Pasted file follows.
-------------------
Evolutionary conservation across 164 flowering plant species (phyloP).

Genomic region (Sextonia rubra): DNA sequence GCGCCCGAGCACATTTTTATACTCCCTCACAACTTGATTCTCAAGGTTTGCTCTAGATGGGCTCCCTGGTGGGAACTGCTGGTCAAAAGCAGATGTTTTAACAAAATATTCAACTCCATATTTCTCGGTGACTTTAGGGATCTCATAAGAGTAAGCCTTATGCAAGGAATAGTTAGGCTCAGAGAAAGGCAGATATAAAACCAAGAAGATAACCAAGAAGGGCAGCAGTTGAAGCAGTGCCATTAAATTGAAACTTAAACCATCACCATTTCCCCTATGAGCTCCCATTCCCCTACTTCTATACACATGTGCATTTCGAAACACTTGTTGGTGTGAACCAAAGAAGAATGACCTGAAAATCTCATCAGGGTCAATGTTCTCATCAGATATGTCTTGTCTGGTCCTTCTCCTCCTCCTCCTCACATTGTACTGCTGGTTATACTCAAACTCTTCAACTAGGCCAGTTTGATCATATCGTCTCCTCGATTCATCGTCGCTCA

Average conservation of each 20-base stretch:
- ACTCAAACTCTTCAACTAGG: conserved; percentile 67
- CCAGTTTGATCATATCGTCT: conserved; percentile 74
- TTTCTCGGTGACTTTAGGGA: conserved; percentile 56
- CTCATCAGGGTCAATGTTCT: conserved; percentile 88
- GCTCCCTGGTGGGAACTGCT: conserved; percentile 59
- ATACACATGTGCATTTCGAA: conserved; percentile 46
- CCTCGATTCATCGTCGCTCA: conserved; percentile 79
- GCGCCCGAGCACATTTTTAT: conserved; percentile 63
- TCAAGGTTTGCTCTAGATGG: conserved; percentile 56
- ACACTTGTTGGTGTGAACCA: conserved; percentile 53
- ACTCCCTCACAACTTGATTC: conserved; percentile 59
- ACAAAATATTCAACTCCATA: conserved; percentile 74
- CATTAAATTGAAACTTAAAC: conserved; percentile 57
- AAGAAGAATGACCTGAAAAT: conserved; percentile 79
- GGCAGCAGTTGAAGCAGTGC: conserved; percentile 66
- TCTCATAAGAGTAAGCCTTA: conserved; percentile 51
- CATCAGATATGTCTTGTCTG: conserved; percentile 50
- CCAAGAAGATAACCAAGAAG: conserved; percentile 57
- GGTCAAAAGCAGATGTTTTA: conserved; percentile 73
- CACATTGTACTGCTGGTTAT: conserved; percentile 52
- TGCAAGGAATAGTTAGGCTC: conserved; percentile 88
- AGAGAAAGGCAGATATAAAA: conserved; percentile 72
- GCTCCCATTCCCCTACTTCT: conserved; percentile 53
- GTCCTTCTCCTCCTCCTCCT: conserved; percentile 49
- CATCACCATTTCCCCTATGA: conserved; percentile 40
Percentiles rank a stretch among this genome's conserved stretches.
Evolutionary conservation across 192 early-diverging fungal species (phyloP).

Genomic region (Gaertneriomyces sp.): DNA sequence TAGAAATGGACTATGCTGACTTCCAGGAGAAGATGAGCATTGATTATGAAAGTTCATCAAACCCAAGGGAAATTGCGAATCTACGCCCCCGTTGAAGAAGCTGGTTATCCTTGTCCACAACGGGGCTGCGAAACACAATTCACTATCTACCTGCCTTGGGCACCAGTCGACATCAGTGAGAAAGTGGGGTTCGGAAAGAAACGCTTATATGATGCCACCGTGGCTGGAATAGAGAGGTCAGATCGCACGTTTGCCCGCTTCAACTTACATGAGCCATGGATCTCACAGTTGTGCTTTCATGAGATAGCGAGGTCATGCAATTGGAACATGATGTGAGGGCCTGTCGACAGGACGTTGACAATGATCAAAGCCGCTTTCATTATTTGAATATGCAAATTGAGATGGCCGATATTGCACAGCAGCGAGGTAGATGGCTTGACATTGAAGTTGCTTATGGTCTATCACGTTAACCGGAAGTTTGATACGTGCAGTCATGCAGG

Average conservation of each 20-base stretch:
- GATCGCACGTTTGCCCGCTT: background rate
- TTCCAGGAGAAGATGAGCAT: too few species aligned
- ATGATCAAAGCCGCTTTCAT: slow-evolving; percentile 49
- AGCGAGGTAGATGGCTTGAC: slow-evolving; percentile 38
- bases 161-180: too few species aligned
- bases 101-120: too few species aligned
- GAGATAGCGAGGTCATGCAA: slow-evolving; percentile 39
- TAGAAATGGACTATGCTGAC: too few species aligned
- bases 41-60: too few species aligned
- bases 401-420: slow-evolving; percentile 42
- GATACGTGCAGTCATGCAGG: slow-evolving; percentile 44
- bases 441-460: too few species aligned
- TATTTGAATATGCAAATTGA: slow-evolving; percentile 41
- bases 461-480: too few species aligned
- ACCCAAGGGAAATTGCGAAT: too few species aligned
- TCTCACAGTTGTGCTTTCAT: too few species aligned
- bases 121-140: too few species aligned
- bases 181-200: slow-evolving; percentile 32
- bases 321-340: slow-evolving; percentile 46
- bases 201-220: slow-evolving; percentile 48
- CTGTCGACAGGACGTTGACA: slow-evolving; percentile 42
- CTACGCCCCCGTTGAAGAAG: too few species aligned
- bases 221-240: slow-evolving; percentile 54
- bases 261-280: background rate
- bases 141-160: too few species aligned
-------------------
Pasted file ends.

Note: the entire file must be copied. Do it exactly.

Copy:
Evolutionary conservation across 164 flowering plant species (phyloP).

Genomic region (Sextonia rubra): DNA sequence GCGCCCGAGCACATTTTTATACTCCCTCACAACTTGATTCTCAAGGTTTGCTCTAGATGGGCTCCCTGGTGGGAACTGCTGGTCAAAAGCAGATGTTTTAACAAAATATTCAACTCCATATTTCTCGGTGACTTTAGGGATCTCATAAGAGTAAGCCTTATGCAAGGAATAGTTAGGCTCAGAGAAAGGCAGATATAAAACCAAGAAGATAACCAAGAAGGGCAGCAGTTGAAGCAGTGCCATTAAATTGAAACTTAAACCATCACCATTTCCCCTATGAGCTCCCATTCCCCTACTTCTATACACATGTGCATTTCGAAACACTTGTTGGTGTGAACCAAAGAAGAATGACCTGAAAATCTCATCAGGGTCAATGTTCTCATCAGATATGTCTTGTCTGGTCCTTCTCCTCCTCCTCCTCACATTGTACTGCTGGTTATACTCAAACTCTTCAACTAGGCCAGTTTGATCATATCGTCTCCTCGATTCATCGTCGCTCA

Average conservation of each 20-base stretch:
- ACTCAAACTCTTCAACTAGG: conserved; percentile 67
- CCAGTTTGATCATATCGTCT: conserved; percentile 74
- TTTCTCGGTGACTTTAGGGA: conserved; percentile 56
- CTCATCAGGGTCAATGTTCT: conserved; percentile 88
- GCTCCCTGGTGGGAACTGCT: conserved; percentile 59
- ATACACATGTGCATTTCGAA: conserved; percentile 46
- CCTCGATTCATCGTCGCTCA: conserved; percentile 79
- GCGCCCGAGCACATTTTTAT: conserved; percentile 63
- TCAAGGTTTGCTCTAGATGG: conserved; percentile 56
- ACACTTGTTGGTGTGAACCA: conserved; percentile 53
- ACTCCCTCACAACTTGATTC: conserved; percentile 59
- ACAAAATATTCAACTCCATA: conserved; percentile 74
- CATTAAATTGAAACTTAAAC: conserved; percentile 57
- AAGAAGAATGACCTGAAAAT: conserved; percentile 79
- GGCAGCAGTTGAAGCAGTGC: conserved; percentile 66
- TCTCATAAGAGTAAGCCTTA: conserved; percentile 51
- CATCAGATATGTCTTGTCTG: conserved; percentile 50
- CCAAGAAGATAACCAAGAAG: conserved; percentile 57
- GGTCAAAAGCAGATGTTTTA: conserved; percentile 73
- CACATTGTACTGCTGGTTAT: conserved; percentile 52
- TGCAAGGAATAGTTAGGCTC: conserved; percentile 88
- AGAGAAAGGCAGATATAAAA: conserved; percentile 72
- GCTCCCATTCCCCTACTTCT: conserved; percentile 53
- GTCCTTCTCCTCCTCCTCCT: conserved; percentile 49
- CATCACCATTTCCCCTATGA: conserved; percentile 40
Percentiles rank a stretch among this genome's conserved stretches.
Evolutionary conservation across 192 early-diverging fungal species (phyloP).

Genomic region (Gaertneriomyces sp.): DNA sequence TAGAAATGGACTATGCTGACTTCCAGGAGAAGATGAGCATTGATTATGAAAGTTCATCAAACCCAAGGGAAATTGCGAATCTACGCCCCCGTTGAAGAAGCTGGTTATCCTTGTCCACAACGGGGCTGCGAAACACAATTCACTATCTACCTGCCTTGGGCACCAGTCGACATCAGTGAGAAAGTGGGGTTCGGAAAGAAACGCTTATATGATGCCACCGTGGCTGGAATAGAGAGGTCAGATCGCACGTTTGCCCGCTTCAACTTACATGAGCCATGGATCTCACAGTTGTGCTTTCATGAGATAGCGAGGTCATGCAATTGGAACATGATGTGAGGGCCTGTCGACAGGACGTTGACAATGATCAAAGCCGCTTTCATTATTTGAATATGCAAATTGAGATGGCCGATATTGCACAGCAGCGAGGTAGATGGCTTGACATTGAAGTTGCTTATGGTCTATCACGTTAACCGGAAGTTTGATACGTGCAGTCATGCAGG

Average conservation of each 20-base stretch:
- GATCGCACGTTTGCCCGCTT: background rate
- TTCCAGGAGAAGATGAGCAT: too few species aligned
- ATGATCAAAGCCGCTTTCAT: slow-evolving; percentile 49
- AGCGAGGTAGATGGCTTGAC: slow-evolving; percentile 38
- bases 161-180: too few species aligned
- bases 101-120: too few species aligned
- GAGATAGCGAGGTCATGCAA: slow-evolving; percentile 39
- TAGAAATGGACTATGCTGAC: too few species aligned
- bases 41-60: too few species aligned
- bases 401-420: slow-evolving; percentile 42
- GATACGTGCAGTCATGCAGG: slow-evolving; percentile 44
- bases 441-460: too few species aligned
- TATTTGAATATGCAAATTGA: slow-evolving; percentile 41
- bases 461-480: too few species aligned
- ACCCAAGGGAAATTGCGAAT: too few species aligned
- TCTCACAGTTGTGCTTTCAT: too few species aligned
- bases 121-140: too few species aligned
- bases 181-200: slow-evolving; percentile 32
- bases 321-340: slow-evolving; percentile 46
- bases 201-220: slow-evolving; percentile 48
- CTGTCGACAGGACGTTGACA: slow-evolving; percentile 42
- CTACGCCCCCGTTGAAGAAG: too few species aligned
- bases 221-240: slow-evolving; percentile 54
- bases 261-280: background rate
- bases 141-160: too few species aligned